Tuesday, November 12, 2019
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Entertainers who ease tense match pressure

Mirpur: An India-Pakistan match is always a tense battle, but very often the pressure is eased with some hilarious comments from outside the field. Apart from the cricketers, a number of entertainers are seen off the field — it could be anybody from fans, scribes and volunteers.

Very often, the non-performers of the day are the target for their jokes. When Shahid Afridi failed to score against India, a frustrated Pakistan scribe commented: “Afridi is like the flashing stumps. Only rarely does he sparkle.”

Kamran Akmal, after his run out, stood and stared at his partner Ahmad Shehzad for calling for a run and then sending him back. The organisers, in order to provide a festive atmosphere, lit up the sky with fireworks after the fall of every wicket and while Akmal continued to stare, it exploded. “It is good that the organisers came up with such an idea …it woke up Akmal, or else he would have continued to stare at Shehzad,” remarked a volunteer. Interestingly, Shehzad did not even apologise but smiled at an angry Akmal instead.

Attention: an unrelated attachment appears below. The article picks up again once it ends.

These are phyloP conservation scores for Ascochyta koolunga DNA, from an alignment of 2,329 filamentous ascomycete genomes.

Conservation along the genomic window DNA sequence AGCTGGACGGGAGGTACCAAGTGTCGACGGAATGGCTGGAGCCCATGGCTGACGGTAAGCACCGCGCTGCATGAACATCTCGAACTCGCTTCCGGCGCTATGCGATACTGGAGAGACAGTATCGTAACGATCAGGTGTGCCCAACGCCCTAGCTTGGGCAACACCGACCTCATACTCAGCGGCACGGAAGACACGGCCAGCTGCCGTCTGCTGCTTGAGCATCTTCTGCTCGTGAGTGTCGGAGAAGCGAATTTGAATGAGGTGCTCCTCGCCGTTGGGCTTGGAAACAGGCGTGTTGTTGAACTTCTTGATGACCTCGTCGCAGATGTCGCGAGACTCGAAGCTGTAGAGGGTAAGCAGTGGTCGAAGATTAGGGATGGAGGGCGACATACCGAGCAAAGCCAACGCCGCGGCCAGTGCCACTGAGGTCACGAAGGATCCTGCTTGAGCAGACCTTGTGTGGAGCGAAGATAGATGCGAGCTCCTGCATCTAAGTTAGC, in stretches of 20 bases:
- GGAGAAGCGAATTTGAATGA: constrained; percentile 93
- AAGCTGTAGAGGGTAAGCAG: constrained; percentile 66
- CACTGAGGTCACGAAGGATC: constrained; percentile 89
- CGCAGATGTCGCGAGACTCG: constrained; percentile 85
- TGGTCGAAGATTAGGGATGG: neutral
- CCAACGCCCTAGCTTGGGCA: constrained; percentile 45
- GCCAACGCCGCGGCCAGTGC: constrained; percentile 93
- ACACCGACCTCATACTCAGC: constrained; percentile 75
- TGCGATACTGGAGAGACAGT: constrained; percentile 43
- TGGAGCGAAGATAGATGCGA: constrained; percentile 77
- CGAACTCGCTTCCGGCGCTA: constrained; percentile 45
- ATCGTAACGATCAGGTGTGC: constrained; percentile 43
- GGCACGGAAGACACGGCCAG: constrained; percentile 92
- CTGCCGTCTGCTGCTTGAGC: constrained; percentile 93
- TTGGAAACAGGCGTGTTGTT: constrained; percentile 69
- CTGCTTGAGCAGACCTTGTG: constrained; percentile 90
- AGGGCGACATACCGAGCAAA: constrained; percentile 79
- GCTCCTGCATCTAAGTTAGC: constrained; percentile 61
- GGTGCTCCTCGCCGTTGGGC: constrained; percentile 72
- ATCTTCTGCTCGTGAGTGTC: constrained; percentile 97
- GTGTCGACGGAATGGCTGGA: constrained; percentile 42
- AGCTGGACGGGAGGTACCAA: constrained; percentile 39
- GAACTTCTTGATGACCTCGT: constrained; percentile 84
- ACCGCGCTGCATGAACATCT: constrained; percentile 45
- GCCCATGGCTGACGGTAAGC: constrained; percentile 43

The DJ Zone situated over Grand Stand was decorated with the two Tiger heads with its eye colour changing between red and green. After the fall of a wicket, it even exhaled smoke. Though it was meant to entertain the crowd, a spectator was heard saying: “It is good I did not bring my child for the match. She would have been extremely frightened seeing this.”

There are many who support Pakistan. Mohammad Haji, whom I met during dinner break, was born in Lahore. “As you may know, our country was a part of Pakistan; but when we got separated I settled in Dhaka. I enjoy cricket, but it is unfortunate that both Bangladesh and Pakistan are unpredictable teams. If it is my good day, they win.”

Caribbean Chris Gayle is not only an entertainer with his bat. His comments are equally enjoyable. When he was asked about his batting, he remarked: “I bat right handed these days: I am done with batting left-handed.” He even joked about a Bangladeshi bowler Shohag Gazi whose first delivery in Test cricket was hit for a six by him. “He is in the history books because of me.

I made him famous,” he noted.